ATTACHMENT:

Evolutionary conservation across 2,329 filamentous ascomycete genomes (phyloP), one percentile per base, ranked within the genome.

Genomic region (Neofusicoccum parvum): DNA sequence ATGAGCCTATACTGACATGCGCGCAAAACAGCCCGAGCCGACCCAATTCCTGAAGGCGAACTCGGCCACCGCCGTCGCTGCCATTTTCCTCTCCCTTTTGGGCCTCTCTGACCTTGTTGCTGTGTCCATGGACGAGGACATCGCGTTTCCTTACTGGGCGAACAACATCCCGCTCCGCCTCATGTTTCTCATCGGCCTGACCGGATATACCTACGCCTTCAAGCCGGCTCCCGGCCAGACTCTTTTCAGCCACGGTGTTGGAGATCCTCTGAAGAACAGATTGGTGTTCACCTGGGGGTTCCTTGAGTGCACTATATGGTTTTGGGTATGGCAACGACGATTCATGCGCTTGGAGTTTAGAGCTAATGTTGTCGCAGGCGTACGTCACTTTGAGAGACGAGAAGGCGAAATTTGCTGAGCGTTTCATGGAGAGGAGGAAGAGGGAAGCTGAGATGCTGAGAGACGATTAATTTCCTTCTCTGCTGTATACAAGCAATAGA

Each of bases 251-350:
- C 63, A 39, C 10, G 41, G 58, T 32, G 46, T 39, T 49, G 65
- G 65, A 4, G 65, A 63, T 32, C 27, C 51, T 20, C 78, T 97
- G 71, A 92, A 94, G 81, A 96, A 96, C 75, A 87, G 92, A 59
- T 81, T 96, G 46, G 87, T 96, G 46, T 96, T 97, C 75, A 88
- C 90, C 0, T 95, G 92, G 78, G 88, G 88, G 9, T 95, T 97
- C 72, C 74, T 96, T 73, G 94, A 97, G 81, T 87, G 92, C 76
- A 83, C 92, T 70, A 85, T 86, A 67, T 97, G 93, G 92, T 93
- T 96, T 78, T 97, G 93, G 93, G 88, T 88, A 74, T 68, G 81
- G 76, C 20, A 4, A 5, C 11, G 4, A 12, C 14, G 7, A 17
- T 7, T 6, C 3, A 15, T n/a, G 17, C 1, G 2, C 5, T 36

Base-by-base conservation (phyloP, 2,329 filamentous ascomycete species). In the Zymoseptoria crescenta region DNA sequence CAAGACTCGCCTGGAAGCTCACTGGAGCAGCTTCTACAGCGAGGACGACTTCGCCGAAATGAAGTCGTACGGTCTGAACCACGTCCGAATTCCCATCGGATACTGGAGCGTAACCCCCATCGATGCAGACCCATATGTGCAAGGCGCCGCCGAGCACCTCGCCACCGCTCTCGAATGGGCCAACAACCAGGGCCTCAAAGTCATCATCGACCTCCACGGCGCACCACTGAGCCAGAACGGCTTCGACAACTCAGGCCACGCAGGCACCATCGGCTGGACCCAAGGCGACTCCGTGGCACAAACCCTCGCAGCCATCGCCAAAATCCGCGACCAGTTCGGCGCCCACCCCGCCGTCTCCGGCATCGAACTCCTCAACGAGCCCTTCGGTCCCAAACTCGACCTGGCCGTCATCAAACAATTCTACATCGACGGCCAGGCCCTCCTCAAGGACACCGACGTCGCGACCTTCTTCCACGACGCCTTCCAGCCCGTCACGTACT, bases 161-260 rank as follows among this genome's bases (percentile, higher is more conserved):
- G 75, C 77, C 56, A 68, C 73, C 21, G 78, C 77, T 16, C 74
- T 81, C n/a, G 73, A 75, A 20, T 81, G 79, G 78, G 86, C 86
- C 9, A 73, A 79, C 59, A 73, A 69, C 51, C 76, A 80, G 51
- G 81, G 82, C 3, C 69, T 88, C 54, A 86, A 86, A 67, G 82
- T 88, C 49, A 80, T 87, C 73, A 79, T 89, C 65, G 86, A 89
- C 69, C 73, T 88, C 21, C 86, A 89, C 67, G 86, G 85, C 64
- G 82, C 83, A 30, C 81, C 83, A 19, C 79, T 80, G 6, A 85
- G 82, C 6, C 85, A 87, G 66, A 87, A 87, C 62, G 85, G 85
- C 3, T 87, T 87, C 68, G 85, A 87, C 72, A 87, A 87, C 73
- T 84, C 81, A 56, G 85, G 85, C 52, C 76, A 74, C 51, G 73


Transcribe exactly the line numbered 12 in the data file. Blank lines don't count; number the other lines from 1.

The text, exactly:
- G 76, C 20, A 4, A 5, C 11, G 4, A 12, C 14, G 7, A 17